4. Pro asks, "The people control the government you say?" Yes, they do. Pro asserts that the Electoral College allows the will of the people to be disobeyed. This is false, because the elected representatives of each state determine the Electors for that state. Therefore, they are controlled by the people. Moreover, while it is possible that an elected representative might not reflect the will of the people, either entirely or on some particular issue, Pro's system has exactly the same characteristic. Pro's system depends upon elected representatives.

5. Pro asserts, "The House and Senate single-handedly design every law made without even asking or considering the public." This is false. Most important issues have public hearings where testimony from outside of government is sought and considered. Public officials have websites and newsletters, and issue public statements and press releases. In response they receive e-mails, faxes, and phone calls. Public officials also get polling data that reflects public sentiment, and there is every evidence they are riveted on polling data, especially during elections.

6. Pro describes his system, "In each factory and other workplace, the rank and file would elect their own immediate supervisors and management committees." This is both immoral and economically disastrous:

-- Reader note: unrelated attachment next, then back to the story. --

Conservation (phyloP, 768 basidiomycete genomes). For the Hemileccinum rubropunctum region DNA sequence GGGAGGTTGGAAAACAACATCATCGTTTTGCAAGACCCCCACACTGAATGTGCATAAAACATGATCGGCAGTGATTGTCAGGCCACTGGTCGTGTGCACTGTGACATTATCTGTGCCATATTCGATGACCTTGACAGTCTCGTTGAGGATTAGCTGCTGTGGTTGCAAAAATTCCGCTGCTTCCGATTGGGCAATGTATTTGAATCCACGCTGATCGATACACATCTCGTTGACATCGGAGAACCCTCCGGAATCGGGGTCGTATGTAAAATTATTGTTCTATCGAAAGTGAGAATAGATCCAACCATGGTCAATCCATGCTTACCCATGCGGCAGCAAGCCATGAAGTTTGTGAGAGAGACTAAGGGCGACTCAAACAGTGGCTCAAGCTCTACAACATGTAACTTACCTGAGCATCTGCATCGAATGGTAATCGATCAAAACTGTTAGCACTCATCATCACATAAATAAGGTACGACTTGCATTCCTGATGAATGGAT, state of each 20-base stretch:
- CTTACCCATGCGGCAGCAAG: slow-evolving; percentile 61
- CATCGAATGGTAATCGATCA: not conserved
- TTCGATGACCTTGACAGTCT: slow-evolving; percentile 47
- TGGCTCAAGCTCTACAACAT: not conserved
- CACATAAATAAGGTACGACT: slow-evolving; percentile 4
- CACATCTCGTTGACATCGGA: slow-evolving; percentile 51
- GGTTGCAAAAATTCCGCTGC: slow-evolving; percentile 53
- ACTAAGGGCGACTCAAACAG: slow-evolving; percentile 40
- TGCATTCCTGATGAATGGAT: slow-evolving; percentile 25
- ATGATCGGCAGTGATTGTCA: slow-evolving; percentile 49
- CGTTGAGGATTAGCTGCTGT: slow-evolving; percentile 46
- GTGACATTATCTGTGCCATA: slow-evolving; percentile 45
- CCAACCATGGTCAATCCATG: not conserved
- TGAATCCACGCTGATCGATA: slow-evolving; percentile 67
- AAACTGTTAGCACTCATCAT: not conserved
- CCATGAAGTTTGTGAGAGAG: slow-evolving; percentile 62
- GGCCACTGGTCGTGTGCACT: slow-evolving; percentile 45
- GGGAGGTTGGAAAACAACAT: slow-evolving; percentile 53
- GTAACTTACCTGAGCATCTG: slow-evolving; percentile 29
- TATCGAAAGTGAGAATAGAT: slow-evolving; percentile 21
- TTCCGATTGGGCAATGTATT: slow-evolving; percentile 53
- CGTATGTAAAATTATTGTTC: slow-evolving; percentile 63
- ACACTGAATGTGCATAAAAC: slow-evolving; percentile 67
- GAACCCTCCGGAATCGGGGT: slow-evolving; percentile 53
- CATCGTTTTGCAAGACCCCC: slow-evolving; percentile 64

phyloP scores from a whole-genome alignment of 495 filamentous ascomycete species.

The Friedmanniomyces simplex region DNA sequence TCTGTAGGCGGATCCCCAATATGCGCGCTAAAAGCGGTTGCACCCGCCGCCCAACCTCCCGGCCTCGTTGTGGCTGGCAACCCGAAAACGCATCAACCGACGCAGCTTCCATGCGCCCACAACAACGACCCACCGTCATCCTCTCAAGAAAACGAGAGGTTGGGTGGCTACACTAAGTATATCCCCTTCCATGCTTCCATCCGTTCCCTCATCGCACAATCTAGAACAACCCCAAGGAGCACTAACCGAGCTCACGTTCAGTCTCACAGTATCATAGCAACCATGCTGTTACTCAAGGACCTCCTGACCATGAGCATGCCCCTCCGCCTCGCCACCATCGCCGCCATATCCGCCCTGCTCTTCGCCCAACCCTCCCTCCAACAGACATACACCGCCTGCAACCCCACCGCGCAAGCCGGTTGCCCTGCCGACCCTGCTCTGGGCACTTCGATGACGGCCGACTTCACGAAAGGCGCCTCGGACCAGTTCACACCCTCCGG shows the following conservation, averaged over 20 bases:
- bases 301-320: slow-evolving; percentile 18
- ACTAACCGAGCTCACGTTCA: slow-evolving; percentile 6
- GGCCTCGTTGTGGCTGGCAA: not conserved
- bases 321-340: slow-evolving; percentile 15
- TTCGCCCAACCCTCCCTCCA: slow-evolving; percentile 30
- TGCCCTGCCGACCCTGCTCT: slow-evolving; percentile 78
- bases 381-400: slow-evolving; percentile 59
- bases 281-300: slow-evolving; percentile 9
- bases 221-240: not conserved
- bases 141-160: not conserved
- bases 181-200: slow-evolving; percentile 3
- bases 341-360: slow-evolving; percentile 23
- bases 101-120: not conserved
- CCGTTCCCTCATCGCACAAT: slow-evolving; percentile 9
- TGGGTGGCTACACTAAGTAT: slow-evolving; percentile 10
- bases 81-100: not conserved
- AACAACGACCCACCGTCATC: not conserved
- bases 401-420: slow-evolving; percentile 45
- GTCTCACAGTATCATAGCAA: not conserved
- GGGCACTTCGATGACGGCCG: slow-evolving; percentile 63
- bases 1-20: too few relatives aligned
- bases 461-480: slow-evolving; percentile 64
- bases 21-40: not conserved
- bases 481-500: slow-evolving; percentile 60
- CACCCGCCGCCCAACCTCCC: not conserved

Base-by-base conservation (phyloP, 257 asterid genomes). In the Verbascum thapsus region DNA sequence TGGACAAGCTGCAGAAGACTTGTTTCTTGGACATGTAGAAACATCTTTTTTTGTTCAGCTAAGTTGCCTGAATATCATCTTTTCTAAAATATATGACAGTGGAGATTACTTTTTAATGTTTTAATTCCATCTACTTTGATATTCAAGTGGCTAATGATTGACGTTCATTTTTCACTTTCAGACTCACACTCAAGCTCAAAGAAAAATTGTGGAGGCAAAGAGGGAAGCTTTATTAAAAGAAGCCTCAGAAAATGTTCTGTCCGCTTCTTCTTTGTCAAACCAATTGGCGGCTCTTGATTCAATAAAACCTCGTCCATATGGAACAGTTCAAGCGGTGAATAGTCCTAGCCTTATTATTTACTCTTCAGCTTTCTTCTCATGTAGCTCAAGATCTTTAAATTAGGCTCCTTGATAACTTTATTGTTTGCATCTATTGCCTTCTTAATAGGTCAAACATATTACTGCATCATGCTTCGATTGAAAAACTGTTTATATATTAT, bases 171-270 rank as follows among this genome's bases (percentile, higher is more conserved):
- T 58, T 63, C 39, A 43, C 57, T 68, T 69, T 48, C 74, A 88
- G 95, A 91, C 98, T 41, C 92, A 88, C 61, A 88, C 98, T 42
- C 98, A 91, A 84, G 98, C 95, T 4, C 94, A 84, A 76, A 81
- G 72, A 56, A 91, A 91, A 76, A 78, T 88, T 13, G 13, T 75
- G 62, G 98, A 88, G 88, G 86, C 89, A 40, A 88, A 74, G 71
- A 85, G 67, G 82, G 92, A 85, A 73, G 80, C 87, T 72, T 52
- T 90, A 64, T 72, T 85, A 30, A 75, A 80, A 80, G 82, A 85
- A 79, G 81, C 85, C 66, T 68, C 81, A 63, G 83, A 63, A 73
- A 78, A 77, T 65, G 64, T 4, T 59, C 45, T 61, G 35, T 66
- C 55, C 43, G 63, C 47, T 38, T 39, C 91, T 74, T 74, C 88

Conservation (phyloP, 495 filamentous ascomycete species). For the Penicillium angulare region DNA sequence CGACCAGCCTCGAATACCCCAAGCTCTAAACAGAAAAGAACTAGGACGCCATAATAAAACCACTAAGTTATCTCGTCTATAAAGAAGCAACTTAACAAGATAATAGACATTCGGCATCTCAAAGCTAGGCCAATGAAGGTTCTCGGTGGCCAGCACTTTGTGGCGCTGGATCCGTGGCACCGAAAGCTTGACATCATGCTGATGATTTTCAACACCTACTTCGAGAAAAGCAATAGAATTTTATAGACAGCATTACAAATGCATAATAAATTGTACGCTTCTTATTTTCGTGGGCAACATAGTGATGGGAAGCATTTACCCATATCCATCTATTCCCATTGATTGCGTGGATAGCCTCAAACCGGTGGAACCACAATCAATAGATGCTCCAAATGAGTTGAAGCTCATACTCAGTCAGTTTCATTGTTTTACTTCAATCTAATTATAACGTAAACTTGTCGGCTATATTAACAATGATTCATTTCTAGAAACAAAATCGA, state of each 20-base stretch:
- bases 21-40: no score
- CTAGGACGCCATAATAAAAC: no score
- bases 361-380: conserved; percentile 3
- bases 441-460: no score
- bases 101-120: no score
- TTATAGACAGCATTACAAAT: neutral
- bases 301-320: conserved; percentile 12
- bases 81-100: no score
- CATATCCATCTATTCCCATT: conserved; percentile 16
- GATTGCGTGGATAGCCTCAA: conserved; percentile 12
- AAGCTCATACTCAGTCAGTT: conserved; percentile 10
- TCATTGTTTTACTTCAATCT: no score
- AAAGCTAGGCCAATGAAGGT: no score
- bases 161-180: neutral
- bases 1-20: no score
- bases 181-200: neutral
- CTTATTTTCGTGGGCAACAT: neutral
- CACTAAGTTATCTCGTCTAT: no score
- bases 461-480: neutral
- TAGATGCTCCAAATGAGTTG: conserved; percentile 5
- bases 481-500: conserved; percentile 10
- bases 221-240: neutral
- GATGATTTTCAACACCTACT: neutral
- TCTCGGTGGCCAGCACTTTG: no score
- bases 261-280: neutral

a. It is immoral because there is no respect for ownership of property. Whoever puts in the capital ought to have the right to determine how it is used. If the workers put in all the capital, then there is no conflict with capitalism. They receive shares of stock and vote for the Board of Directors that appoints the management. There are many examples of employee-owned companies, and there is nothing socialist about them. If the company fails, the employees lose their investment. If it succeeds they benefit. However, deciding how to use someone else's money is grossly unethical. The employees can decide to bleed the company dry if they think they can gets jobs elsewhere.

b. It is inefficient because employees generally do not have the experience or training to select the best management. Efficient management must hire and fire based upon productivity, and they must reward and promote based upon productivity. Union voting patterns show that workers prefer having rewards and promotions based upon seniority, with productivity counting for as little as possible. That's because each person naturally overvalues their own contribution.